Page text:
[Seaside] Seaside subsets

Ramon Leon ramon.leon at allresnet.com
Wed Feb 14 16:01:36 UTC 2007

>From building reservetravel.com/v6 as well as a few internal and prototype
applications, here's my take...

> Of Avi Bryant
> Subject: [Seaside] Seaside subsets
> - We never use the old WAHtmlRenderer code.  Ok, no surprise 
> there, but in case anyone was wondering, it's all Canvas all the way.


> - We never use decorations, ever.  No new subclasses of 
> WADecoration, no #isolate:, no #authenticateWith:during:,etc. 
>  Hasn't come up.

I use Magritte, which uses them heavily, and I often use addMessage: to wrap
a Magritte generated component with a title, beyond that, I never use them.

> - We never use any of the standard dialog or widget 
> components.  For us, anyway, the Canvas tags turn out to be 
> the right level of detail for reuse across apps.  We do 
> plenty of reusing components within the app, but a generic 
> YesOrNoDialog or WATree doesn't cut it except when prototyping.

Ditto, however, I use them as samples, often copying the class and modifying
heavily to get an app specific custom version of something I need.  Paging
in reservetravel.com/v6 is done with a subclass of WABatchedList that works
over a web service passing the necessary state for the needed page.

> - We do use halos, and I'd like to use them more, but they do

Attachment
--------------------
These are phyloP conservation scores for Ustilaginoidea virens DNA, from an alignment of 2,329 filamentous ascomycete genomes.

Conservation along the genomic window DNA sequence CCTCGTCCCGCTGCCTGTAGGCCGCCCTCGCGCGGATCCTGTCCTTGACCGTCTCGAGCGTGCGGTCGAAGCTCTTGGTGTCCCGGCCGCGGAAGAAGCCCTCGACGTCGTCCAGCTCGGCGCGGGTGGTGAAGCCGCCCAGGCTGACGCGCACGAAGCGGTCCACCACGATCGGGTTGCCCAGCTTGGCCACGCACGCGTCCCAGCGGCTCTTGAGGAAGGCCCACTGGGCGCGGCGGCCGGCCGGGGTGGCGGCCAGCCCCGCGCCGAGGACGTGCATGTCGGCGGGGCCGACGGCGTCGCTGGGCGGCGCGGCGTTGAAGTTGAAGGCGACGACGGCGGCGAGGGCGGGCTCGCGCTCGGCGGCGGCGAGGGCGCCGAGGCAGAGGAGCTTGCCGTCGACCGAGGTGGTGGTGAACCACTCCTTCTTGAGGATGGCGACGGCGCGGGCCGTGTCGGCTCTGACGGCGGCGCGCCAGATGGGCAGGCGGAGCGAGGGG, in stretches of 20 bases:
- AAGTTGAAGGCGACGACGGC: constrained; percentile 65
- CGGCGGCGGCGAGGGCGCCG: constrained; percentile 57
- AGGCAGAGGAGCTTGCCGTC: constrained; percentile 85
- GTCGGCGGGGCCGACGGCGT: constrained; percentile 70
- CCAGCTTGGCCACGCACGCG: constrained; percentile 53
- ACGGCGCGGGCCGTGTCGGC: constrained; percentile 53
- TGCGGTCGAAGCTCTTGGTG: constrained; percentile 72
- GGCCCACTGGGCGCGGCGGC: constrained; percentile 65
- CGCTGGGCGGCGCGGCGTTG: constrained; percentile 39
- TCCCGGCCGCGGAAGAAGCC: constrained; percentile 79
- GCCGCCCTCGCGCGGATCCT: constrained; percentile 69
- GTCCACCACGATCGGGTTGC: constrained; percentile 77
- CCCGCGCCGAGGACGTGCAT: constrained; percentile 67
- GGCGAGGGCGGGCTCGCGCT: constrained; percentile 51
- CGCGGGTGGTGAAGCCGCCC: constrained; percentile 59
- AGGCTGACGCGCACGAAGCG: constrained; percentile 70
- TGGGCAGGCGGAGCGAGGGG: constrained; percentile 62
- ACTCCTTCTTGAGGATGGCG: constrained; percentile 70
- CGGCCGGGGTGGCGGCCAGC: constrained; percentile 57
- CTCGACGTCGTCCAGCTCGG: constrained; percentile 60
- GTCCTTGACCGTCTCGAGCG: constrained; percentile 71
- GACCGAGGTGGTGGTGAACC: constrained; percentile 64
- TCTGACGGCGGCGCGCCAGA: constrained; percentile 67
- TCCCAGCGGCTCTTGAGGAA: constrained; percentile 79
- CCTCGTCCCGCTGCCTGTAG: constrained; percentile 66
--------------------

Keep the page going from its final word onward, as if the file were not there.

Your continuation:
> badly with heavily CSS-styled layouts.  Note that I only use 
> them to see page structure and for view source, I don't use 
> the web-based system browser (that's what the RFB Server is for).


> - We do use the preferences system pretty heavily, with 
> app-specific subclasses of WASystemConfiguration that provide 
> defaults we can override from /config.  But we don't use the 
> baroque multiple inheritance system.


> - We don't use libraries (CSS or Javascript) at all.  We use
> #updateRoot: and #resourceUrl: heavily to bring in external 
> .css and .js files which the designer controls.


> - We use WATask sparingly.  In fact, pretty much the only use 
> is for collecting payment info, which is of course the 
> classic example I always give.

I like WATask, I like having an abstraction for coordinating UI workflow,
and I like that it lets me do things I can't do in other frameworks.  I use
it sparingly, but when I need it, I need it.

> - We certainly do use #call: and #answer:, but much less than 
> you might expect given how much talk there is about 
> continuations.  And the #call: stack rarely gets more than 
> one component deep.  Instead, we're much more likely to 
> conditionally render a child component, or to have a 
> "currentChild" state variable which is constantly modified 
> during navigation.

I use them a lot with Magritte, though the call stack rarely gets deep, and
I do the currentChild thing as well.  

> - Except for a handful of those "currentChild" state 
> variables, we don't use WAStateHolder or 
> #registerObjectForBacktracking: at all.


> - We do use Scriptaculous, but mostly only the Ajax bits 
> rather than the effects.

When possible I just stay on one page and use Scriptaculous to update parts
of it, and lots of Ajax updating and requesting, though little if any of the
effects.  I think the effects are cheesy.  But the updater has completely
changed how I view web apps

> So, I'm curious how typical my experience is.  If it's shared 
> by most of you, we may want to do some major housecleaning...
> Avi

Seems from the other posts and mine, your experiences are mostly typical.
I'm curious, as the original author of the framework, what might you have
done differently knowing what you know now?

Ramon Leon

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